The business of competing gas traders is to buy gas from importers or domestic producers and sell it to consumers. To be able to supply the gas sold to the customers, they have to book transmission capacities – or, more precisely, entry and exit capacities – with the network operators. The volumes are traded at virtual trading points.
With liberalisation, gas trading increasingly shifted from physical transportation from A to B to virtual trading points – "virtual" because no gas is physically withdrawn or transferred there, but quantities are only calculated and handed over "virtually". For example, a gas importer virtually transfers a quantity of gas X, which he has fed into the market area at a physical point, to a trader. The trader virtually takes over this amount of gas and physically books one or more exit points with the relevant network operators. The network operators settle everything that happens between the entry and exit points among themselves, so the shipper does not have to worry about it. The two market area managers (MAMs) NetConnect Germany and GASPOOL Balancing Services each provide the gas network operators and their shippers with such a "virtual trading point" where buyers and sellers register their expected trading volumes every day for the next few hours, the next day or even longer-term.
Whereas, in the past, gas companies were the owners of the gas and the pipeline infrastructure, transportation and trading are today managed by legally and organisationally independent entities as separate stages of the value chain. These days, all traders can access the gas infrastructure on a non-discriminatory basis, provided they have acquired the necessary transmission capacities. For the pipeline stage this complex process is managed online using the Leipzig-based trading platform Prisma. Through Prisma, 36 European gas network operators trade more than 70 percent of the natural gas required in Europe. The platform is used for both primary and secondary capacities. When purchasing primary capacities, gas traders acquire the right to inject a certain amount of gas into the network, which is then withdrawn by the buyer, consumed by customers or stored in gas storage facilities for later use. Secondary capacity trading allows traders to resell or purchase unused transmission capacity. This avoids capacity bottlenecks in transmission and further intensifies competition in gas trading for the benefit of end users.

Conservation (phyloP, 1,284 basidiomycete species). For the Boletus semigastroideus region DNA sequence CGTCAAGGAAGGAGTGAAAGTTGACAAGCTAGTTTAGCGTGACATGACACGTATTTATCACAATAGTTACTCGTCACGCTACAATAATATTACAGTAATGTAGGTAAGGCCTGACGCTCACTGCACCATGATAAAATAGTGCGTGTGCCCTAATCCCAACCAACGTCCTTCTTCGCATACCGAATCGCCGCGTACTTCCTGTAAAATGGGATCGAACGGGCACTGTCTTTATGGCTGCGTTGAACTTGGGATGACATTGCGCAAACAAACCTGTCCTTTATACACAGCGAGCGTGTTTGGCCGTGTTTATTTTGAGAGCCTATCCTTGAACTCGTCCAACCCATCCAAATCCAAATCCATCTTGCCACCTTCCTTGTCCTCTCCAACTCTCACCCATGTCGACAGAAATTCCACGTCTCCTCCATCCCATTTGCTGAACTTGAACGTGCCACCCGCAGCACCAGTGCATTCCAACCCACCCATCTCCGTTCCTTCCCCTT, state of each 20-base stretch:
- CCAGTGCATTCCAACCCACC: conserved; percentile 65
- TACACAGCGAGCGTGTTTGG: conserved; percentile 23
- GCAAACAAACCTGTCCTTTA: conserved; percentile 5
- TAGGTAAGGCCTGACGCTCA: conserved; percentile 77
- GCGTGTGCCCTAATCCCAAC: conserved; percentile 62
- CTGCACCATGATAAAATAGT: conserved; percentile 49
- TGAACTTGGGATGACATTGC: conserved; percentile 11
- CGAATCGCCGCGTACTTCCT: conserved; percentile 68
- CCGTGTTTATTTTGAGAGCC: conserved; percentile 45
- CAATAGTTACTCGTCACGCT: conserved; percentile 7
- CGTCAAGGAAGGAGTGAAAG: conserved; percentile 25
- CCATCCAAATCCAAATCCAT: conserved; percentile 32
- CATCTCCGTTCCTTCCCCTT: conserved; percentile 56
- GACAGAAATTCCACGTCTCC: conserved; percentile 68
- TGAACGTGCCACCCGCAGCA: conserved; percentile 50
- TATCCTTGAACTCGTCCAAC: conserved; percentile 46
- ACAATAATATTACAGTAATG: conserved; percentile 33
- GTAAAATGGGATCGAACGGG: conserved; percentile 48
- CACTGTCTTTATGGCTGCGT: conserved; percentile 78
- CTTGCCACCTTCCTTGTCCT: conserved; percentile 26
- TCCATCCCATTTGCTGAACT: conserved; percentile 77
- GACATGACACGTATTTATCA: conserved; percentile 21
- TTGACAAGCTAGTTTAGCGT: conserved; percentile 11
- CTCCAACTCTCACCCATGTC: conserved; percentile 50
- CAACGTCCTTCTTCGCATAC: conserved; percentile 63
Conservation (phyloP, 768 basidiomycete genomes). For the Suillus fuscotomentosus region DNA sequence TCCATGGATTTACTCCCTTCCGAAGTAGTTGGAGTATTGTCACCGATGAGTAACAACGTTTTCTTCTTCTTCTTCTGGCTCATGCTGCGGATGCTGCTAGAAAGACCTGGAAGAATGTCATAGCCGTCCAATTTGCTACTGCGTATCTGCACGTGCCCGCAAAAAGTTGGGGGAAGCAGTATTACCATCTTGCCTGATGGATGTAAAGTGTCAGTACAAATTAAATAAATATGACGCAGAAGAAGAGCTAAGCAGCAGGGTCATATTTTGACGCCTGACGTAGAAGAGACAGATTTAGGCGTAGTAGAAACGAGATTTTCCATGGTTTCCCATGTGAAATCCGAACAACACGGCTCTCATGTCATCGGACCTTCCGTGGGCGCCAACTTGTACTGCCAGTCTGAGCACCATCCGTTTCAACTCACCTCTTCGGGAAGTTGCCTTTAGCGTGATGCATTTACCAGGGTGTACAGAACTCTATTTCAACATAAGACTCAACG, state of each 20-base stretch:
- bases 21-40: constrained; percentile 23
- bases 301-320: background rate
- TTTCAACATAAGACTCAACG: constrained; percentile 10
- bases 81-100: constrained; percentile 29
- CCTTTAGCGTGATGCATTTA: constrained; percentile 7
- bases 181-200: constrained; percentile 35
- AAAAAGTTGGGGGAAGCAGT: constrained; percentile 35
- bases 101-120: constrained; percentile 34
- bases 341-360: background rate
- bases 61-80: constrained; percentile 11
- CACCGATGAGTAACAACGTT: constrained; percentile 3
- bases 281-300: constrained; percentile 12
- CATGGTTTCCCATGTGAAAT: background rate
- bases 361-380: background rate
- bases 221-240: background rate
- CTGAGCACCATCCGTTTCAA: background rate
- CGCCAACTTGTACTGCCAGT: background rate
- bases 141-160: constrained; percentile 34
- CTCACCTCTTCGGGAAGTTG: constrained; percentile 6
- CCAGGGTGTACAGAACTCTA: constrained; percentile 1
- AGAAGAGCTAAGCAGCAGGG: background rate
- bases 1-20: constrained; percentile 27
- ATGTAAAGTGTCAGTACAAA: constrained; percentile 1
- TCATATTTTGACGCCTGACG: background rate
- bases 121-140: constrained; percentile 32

Trading transactions are conducted via so-called balancing groups, which balance gas injection and withdrawal. As in the electricity market, gas is treated as if everything were happening at the same time, yet since the physical transmission of gas takes much longer, certain mechanisms have to be used to allow computational balancing. The MAM in charge of balancing group management will check, for example, whether the quantity purchased by a shipper corresponds to the quantity fed into the pipeline network by the producer. This information is provided by the transmission and distribution system operators. Any mismatch in a balancing group will be corrected by the MAM. At the same time, the situation across the entire market area is monitored and mismatches are corrected by appropriate measures. The balancing groups thus represent the link between the virtual and physical worlds of gas trading and energy supply. As an independent regulatory authority, the Federal Network Agency (BNetzA) monitors non-discriminatory network access for all suppliers and thus ensures free competition in trading.
There are still two different market areas in Germany (GASPOOL and NetConnect Germany). The market area managers are GASPOOL Balancing Services GmbH and NetConnect Germany GmbH & Co. KG. According to the 2017 amendment of the gas network access ordinance (GasNZV), these two market areas have to be merged into one market area by 2022, the aim being to further simplify contract management and create one of the most liquid gas trading hubs in Europe. The market area managers plan to merge their market areas by 1 October 2021.
Price formation in gas trading
The gas price at the virtual trading point is determined by supply and demand. In addition, however, suppliers often negotiate directly with their customers and agree additional terms and conditions including volumes, flexibilities or price indexation. If constant purchase and sales volumes have been defined, market participants can also trade through an exchange or via brokers. If additional gas volumes are required or if surplus volumes are to be (re)sold, this can be done through an energy exchange such as the EEX in Leipzig. There is a spot market for short-term trading, which provides for delivery the following day, while the forward market is intended for deliveries at a defined later point in time. The current market prices on the exchange are publicly available at all times, which creates a high degree of transparency. Exchange prices therefore often serve as a reference value for price agreements between gas suppliers and their customers.